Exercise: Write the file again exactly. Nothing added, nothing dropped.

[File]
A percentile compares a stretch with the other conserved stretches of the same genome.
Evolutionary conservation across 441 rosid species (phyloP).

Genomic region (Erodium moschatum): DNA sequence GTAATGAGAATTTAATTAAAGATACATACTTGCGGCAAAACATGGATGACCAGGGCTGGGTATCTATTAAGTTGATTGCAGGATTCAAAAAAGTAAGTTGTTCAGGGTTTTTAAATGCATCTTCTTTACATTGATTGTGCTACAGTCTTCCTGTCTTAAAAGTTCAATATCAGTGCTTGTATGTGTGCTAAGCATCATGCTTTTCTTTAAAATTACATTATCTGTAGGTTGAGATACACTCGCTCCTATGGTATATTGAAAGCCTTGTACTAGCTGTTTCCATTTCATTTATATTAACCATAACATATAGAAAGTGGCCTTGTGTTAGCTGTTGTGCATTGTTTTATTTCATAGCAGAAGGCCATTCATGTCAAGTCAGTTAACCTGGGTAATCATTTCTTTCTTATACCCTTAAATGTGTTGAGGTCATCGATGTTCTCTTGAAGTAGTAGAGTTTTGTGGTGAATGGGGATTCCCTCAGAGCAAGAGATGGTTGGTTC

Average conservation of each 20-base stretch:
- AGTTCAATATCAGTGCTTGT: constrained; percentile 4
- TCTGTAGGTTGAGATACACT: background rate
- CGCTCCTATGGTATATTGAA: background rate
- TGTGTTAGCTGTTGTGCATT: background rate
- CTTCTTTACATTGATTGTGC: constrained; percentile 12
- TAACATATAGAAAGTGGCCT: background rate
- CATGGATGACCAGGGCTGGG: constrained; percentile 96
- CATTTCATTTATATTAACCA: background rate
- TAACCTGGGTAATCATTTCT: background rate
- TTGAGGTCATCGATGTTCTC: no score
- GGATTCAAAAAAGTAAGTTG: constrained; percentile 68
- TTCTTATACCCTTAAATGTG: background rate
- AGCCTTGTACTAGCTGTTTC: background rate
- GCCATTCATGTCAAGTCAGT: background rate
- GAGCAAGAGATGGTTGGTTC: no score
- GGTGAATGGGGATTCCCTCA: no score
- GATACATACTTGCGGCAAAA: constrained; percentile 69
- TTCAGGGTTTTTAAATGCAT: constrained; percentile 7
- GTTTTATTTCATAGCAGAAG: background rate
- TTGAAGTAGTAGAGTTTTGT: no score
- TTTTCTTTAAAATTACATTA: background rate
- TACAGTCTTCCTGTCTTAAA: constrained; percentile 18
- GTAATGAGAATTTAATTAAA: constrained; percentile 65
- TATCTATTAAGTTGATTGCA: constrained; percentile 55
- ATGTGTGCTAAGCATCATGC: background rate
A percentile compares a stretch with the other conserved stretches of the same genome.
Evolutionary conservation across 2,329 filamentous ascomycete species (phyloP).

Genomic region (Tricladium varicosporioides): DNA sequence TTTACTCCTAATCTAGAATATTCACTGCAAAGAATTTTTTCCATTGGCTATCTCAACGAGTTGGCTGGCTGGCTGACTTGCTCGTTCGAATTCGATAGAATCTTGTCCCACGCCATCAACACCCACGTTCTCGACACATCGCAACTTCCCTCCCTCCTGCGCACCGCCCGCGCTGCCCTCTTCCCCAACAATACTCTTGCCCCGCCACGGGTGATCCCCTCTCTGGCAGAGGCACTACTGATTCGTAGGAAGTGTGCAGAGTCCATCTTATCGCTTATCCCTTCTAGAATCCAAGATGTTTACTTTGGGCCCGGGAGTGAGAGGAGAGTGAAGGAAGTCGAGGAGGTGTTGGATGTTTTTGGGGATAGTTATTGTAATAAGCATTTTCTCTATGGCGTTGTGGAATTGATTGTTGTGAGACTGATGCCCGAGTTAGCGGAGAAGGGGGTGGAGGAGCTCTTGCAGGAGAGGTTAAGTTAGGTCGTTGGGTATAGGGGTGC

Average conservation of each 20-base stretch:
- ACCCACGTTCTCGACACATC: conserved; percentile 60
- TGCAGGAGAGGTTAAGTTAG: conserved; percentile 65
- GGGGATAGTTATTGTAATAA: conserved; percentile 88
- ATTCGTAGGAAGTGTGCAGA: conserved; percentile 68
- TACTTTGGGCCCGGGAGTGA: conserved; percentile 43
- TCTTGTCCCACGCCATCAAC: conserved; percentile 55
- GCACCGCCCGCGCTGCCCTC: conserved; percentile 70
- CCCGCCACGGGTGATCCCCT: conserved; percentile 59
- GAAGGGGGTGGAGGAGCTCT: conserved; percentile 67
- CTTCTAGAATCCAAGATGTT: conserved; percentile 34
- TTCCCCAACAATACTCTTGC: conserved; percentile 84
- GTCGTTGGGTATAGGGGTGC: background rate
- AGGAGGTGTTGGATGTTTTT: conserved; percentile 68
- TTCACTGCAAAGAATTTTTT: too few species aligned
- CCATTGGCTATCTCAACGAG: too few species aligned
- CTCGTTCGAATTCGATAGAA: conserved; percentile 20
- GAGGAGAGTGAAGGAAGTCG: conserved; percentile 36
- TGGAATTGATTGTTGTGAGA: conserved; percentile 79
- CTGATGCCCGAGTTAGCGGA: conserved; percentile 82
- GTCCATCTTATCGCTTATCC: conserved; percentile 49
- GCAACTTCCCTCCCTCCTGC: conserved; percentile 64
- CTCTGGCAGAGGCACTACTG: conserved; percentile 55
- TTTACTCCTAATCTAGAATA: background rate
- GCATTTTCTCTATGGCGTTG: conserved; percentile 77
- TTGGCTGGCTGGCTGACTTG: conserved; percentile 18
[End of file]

A percentile compares a stretch with the other conserved stretches of the same genome.
Evolutionary conservation across 441 rosid species (phyloP).

Genomic region (Erodium moschatum): DNA sequence GTAATGAGAATTTAATTAAAGATACATACTTGCGGCAAAACATGGATGACCAGGGCTGGGTATCTATTAAGTTGATTGCAGGATTCAAAAAAGTAAGTTGTTCAGGGTTTTTAAATGCATCTTCTTTACATTGATTGTGCTACAGTCTTCCTGTCTTAAAAGTTCAATATCAGTGCTTGTATGTGTGCTAAGCATCATGCTTTTCTTTAAAATTACATTATCTGTAGGTTGAGATACACTCGCTCCTATGGTATATTGAAAGCCTTGTACTAGCTGTTTCCATTTCATTTATATTAACCATAACATATAGAAAGTGGCCTTGTGTTAGCTGTTGTGCATTGTTTTATTTCATAGCAGAAGGCCATTCATGTCAAGTCAGTTAACCTGGGTAATCATTTCTTTCTTATACCCTTAAATGTGTTGAGGTCATCGATGTTCTCTTGAAGTAGTAGAGTTTTGTGGTGAATGGGGATTCCCTCAGAGCAAGAGATGGTTGGTTC

Average conservation of each 20-base stretch:
- AGTTCAATATCAGTGCTTGT: constrained; percentile 4
- TCTGTAGGTTGAGATACACT: background rate
- CGCTCCTATGGTATATTGAA: background rate
- TGTGTTAGCTGTTGTGCATT: background rate
- CTTCTTTACATTGATTGTGC: constrained; percentile 12
- TAACATATAGAAAGTGGCCT: background rate
- CATGGATGACCAGGGCTGGG: constrained; percentile 96
- CATTTCATTTATATTAACCA: background rate
- TAACCTGGGTAATCATTTCT: background rate
- TTGAGGTCATCGATGTTCTC: no score
- GGATTCAAAAAAGTAAGTTG: constrained; percentile 68
- TTCTTATACCCTTAAATGTG: background rate
- AGCCTTGTACTAGCTGTTTC: background rate
- GCCATTCATGTCAAGTCAGT: background rate
- GAGCAAGAGATGGTTGGTTC: no score
- GGTGAATGGGGATTCCCTCA: no score
- GATACATACTTGCGGCAAAA: constrained; percentile 69
- TTCAGGGTTTTTAAATGCAT: constrained; percentile 7
- GTTTTATTTCATAGCAGAAG: background rate
- TTGAAGTAGTAGAGTTTTGT: no score
- TTTTCTTTAAAATTACATTA: background rate
- TACAGTCTTCCTGTCTTAAA: constrained; percentile 18
- GTAATGAGAATTTAATTAAA: constrained; percentile 65
- TATCTATTAAGTTGATTGCA: constrained; percentile 55
- ATGTGTGCTAAGCATCATGC: background rate
A percentile compares a stretch with the other conserved stretches of the same genome.
Evolutionary conservation across 2,329 filamentous ascomycete species (phyloP).

Genomic region (Tricladium varicosporioides): DNA sequence TTTACTCCTAATCTAGAATATTCACTGCAAAGAATTTTTTCCATTGGCTATCTCAACGAGTTGGCTGGCTGGCTGACTTGCTCGTTCGAATTCGATAGAATCTTGTCCCACGCCATCAACACCCACGTTCTCGACACATCGCAACTTCCCTCCCTCCTGCGCACCGCCCGCGCTGCCCTCTTCCCCAACAATACTCTTGCCCCGCCACGGGTGATCCCCTCTCTGGCAGAGGCACTACTGATTCGTAGGAAGTGTGCAGAGTCCATCTTATCGCTTATCCCTTCTAGAATCCAAGATGTTTACTTTGGGCCCGGGAGTGAGAGGAGAGTGAAGGAAGTCGAGGAGGTGTTGGATGTTTTTGGGGATAGTTATTGTAATAAGCATTTTCTCTATGGCGTTGTGGAATTGATTGTTGTGAGACTGATGCCCGAGTTAGCGGAGAAGGGGGTGGAGGAGCTCTTGCAGGAGAGGTTAAGTTAGGTCGTTGGGTATAGGGGTGC

Average conservation of each 20-base stretch:
- ACCCACGTTCTCGACACATC: conserved; percentile 60
- TGCAGGAGAGGTTAAGTTAG: conserved; percentile 65
- GGGGATAGTTATTGTAATAA: conserved; percentile 88
- ATTCGTAGGAAGTGTGCAGA: conserved; percentile 68
- TACTTTGGGCCCGGGAGTGA: conserved; percentile 43
- TCTTGTCCCACGCCATCAAC: conserved; percentile 55
- GCACCGCCCGCGCTGCCCTC: conserved; percentile 70
- CCCGCCACGGGTGATCCCCT: conserved; percentile 59
- GAAGGGGGTGGAGGAGCTCT: conserved; percentile 67
- CTTCTAGAATCCAAGATGTT: conserved; percentile 34
- TTCCCCAACAATACTCTTGC: conserved; percentile 84
- GTCGTTGGGTATAGGGGTGC: background rate
- AGGAGGTGTTGGATGTTTTT: conserved; percentile 68
- TTCACTGCAAAGAATTTTTT: too few species aligned
- CCATTGGCTATCTCAACGAG: too few species aligned
- CTCGTTCGAATTCGATAGAA: conserved; percentile 20
- GAGGAGAGTGAAGGAAGTCG: conserved; percentile 36
- TGGAATTGATTGTTGTGAGA: conserved; percentile 79
- CTGATGCCCGAGTTAGCGGA: conserved; percentile 82
- GTCCATCTTATCGCTTATCC: conserved; percentile 49
- GCAACTTCCCTCCCTCCTGC: conserved; percentile 64
- CTCTGGCAGAGGCACTACTG: conserved; percentile 55
- TTTACTCCTAATCTAGAATA: background rate
- GCATTTTCTCTATGGCGTTG: conserved; percentile 77
- TTGGCTGGCTGGCTGACTTG: conserved; percentile 18